A donation to the forum removes ads for you, and supports Ivar in his work running it

Advertisement

Camino Forum Donation

One Weird Thought - Radicalized

Status
Not open for further replies.

Scott Powell

New Member
Camino(s) past & future
Camino Frances 2015
Camino Portuguese 2018
I was reading the news the other day about another act of terrorism. Senseless violence by a lone attacker acting out in a way that was horrific, life-altering, and ultimately made sense to only him.

Then it hit me – I am self-radicalized. I’ve done dramatic things that seem to make sense when seen through my eyes.

I’ve never met a single person in my home country who’s been on the Camino. Even so, I’ve used the internet and books to learn about the Camino. I’ve trained hard, acquired the necessary gear, and then traveled half-way around the world to follow my mission. It wasn’t easy or easily understood by others. It required some suffering and much personal sacrifice at times.

My point is, on some weird level I have increased understanding of these people. I cannot say more sympathy – there is far too much pointless pain caused by their actions.

The internet is a powerful tool that can have a huge impact on people’s lives. It can put us in touch with strong feelings that don’t always fit others view of ‘normal.’ Fortunately for me, it’s been a good. The Camino has helped me become a stronger person and created memories that will last a lifetime.

Who says self-radicalization always has to be a bad thing? Yay for being radicalized for the good!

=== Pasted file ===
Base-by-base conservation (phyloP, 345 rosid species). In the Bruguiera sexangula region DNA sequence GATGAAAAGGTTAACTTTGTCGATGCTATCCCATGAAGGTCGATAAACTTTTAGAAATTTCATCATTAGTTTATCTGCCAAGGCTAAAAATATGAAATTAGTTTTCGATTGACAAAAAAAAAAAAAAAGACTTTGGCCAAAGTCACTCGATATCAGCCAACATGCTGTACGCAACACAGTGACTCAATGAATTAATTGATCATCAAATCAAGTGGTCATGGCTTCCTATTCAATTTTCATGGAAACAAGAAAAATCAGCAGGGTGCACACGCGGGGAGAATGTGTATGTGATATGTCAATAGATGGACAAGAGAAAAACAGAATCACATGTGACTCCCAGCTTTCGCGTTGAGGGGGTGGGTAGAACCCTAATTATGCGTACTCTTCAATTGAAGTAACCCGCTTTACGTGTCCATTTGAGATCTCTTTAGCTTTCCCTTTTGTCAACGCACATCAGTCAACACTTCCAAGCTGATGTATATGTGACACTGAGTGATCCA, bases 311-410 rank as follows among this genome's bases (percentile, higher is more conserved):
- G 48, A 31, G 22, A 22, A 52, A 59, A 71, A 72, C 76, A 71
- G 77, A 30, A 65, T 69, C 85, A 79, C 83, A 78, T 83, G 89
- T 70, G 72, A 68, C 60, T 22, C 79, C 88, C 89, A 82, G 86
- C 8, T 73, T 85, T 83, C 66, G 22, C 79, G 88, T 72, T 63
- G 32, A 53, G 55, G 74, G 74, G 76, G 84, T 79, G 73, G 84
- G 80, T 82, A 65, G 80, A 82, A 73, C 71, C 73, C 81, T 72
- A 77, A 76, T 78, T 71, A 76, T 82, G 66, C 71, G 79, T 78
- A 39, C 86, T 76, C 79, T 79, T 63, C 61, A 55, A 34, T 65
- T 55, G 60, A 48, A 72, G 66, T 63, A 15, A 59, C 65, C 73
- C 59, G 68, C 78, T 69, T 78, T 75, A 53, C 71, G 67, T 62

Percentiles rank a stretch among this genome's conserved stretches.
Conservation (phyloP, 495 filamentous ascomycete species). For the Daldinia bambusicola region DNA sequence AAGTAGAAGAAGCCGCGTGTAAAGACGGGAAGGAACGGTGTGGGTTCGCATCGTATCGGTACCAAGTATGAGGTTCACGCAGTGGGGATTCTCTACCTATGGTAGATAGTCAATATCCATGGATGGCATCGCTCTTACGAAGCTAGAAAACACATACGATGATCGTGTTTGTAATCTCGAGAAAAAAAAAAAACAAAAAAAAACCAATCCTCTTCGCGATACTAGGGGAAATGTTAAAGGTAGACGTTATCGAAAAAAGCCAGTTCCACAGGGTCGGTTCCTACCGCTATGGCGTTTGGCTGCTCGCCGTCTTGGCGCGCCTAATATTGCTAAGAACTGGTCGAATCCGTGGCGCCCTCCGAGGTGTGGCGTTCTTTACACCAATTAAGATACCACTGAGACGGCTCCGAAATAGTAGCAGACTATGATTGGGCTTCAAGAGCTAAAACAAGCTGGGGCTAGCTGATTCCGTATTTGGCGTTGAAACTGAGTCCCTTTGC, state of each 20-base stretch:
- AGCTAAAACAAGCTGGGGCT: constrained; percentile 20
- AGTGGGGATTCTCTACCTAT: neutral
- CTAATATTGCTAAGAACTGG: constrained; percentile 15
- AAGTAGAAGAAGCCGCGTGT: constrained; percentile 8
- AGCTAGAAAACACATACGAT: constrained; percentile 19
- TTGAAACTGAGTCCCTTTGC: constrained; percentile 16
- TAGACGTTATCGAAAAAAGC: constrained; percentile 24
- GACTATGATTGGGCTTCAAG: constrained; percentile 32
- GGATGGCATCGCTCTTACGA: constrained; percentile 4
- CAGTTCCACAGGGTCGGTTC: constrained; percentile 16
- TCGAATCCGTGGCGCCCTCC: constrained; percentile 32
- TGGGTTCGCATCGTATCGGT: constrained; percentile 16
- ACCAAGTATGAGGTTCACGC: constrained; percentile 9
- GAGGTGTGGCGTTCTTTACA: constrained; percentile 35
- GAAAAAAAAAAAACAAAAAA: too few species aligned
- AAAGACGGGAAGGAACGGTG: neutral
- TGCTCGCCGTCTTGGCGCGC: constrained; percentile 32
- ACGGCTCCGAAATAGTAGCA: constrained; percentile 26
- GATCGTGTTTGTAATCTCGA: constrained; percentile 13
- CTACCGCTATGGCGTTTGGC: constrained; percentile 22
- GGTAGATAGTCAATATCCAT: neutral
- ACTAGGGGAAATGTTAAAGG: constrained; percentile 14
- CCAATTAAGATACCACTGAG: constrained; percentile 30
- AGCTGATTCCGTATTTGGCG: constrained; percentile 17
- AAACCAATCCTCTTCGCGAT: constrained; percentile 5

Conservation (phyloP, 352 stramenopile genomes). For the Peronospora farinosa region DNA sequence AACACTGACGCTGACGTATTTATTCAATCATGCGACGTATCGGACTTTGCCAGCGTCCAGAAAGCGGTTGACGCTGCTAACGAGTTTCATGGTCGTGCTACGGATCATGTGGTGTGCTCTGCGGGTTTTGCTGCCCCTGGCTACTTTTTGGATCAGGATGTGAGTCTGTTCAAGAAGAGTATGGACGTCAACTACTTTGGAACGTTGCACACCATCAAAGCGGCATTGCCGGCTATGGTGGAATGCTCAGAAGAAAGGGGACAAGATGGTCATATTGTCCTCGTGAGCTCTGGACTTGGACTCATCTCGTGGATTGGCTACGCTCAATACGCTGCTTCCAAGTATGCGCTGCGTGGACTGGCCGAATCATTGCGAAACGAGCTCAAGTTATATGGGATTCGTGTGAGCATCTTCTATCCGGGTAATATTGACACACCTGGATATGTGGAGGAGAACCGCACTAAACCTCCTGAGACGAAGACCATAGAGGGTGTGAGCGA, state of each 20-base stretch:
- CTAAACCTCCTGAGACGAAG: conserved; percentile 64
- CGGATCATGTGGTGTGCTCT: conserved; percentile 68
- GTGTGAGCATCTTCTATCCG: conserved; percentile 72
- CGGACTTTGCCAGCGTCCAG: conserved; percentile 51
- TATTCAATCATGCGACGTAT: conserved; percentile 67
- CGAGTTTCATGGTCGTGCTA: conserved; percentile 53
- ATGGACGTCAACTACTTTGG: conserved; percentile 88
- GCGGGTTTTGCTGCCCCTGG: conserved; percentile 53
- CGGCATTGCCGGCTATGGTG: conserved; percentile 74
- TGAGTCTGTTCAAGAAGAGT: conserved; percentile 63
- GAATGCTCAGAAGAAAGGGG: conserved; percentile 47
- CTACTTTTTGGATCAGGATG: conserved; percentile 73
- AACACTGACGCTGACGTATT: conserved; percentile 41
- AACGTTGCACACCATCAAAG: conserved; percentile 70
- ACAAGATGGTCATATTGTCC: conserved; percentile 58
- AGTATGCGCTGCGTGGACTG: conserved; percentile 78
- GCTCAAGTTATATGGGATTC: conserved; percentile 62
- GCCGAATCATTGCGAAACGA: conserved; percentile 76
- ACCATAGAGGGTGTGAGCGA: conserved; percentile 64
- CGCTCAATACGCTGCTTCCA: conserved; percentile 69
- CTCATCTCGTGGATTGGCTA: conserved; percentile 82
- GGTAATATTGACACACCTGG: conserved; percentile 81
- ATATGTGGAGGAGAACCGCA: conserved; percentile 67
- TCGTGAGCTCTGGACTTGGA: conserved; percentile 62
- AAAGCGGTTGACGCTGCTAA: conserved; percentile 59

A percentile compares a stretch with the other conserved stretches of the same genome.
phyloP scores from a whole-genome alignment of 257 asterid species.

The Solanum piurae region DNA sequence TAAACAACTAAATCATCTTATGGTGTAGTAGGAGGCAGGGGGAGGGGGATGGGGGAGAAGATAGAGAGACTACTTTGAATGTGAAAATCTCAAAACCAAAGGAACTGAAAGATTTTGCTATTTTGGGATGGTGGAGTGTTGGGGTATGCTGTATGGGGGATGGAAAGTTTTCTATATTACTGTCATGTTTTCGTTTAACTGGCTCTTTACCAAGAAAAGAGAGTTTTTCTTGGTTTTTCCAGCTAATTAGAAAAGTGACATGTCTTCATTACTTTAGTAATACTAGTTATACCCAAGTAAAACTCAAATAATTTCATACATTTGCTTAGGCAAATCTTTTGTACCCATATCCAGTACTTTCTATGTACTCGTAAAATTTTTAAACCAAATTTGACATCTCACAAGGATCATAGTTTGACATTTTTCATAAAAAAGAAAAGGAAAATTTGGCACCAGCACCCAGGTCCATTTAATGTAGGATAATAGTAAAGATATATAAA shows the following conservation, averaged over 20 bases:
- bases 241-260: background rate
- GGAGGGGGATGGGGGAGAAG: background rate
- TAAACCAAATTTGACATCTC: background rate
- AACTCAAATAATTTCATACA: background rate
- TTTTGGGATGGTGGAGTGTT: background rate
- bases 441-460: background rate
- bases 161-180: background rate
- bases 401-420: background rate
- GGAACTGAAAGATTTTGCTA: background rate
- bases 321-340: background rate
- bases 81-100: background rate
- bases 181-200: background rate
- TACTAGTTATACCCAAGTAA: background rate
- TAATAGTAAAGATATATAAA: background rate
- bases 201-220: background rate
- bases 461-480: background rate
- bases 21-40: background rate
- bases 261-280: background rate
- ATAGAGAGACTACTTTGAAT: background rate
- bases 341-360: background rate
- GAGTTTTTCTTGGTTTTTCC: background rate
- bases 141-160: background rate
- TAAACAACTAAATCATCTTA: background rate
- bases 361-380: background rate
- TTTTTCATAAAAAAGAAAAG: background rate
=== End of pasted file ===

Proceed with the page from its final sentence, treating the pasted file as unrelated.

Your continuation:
See you in Portugal in 2018.
 

Antonius Vaessen

Active Member
Camino(s) past & future
2015-2016 VdlPlata - Sanabres
2016.Primitivo
2017 Salvador
2018 Norte?
Sorry but I don't understand your point. Perhaps it's a question of definition. To me radicalization implies that your view is/becomes onedimensional, that you're not open to opinions, feelings and interests of other people and you have also no problems in hurting others interests and even lives.
If you commit yourself fully for a goal like walking a Camino is of a very different order. It is in no way a threat to others. On the contrary, one of the advantages of a Camino is the open contact ,without prejudices with other people from all kind of backgrounds.
 

Scott Powell

New Member
Camino(s) past & future
Camino Frances 2015
Camino Portuguese 2018
Maybe I can clarify my post. I was stunned myself to recognize I had something in common with people who commit acts that are a plague on our world.

Specifically, terrorists frequently are mobilized to action by videos, articles online, etc. and have been labeled ‘self-radicalized.’ Not that different in practice from how I gained my affection for the Camino. I would categorize spending hundreds of hours preparing, a good bit of money, and several demanding weeks very far away from home with strangers a pretty radical undertaking. So, a very odd parallel.

My point is that the Camino experience is a good for most who walk it and has been for me. The same means that enable very bad things in the world can bring us the best things in life as well.
 

davebugg

"When I Have Your Wounded" - Dustoff Motto
Camino(s) past & future
Camino Frances...
Sept. 2017: SJPdP to Burgos
Sept./Oct. 2018: SJPdP to Santiago de Compostela
Maybe I can clarify my post. I was stunned myself to recognize I had something in common with people who commit acts that are a plague on our world.

Specifically, terrorists frequently are mobilized to action by videos, articles online, etc. and have been labeled ‘self-radicalized.’ Not that different in practice from how I gained my affection for the Camino. I would categorize spending hundreds of hours preparing, a good bit of money, and several demanding weeks very far away from home with strangers a pretty radical undertaking. So, a very odd parallel.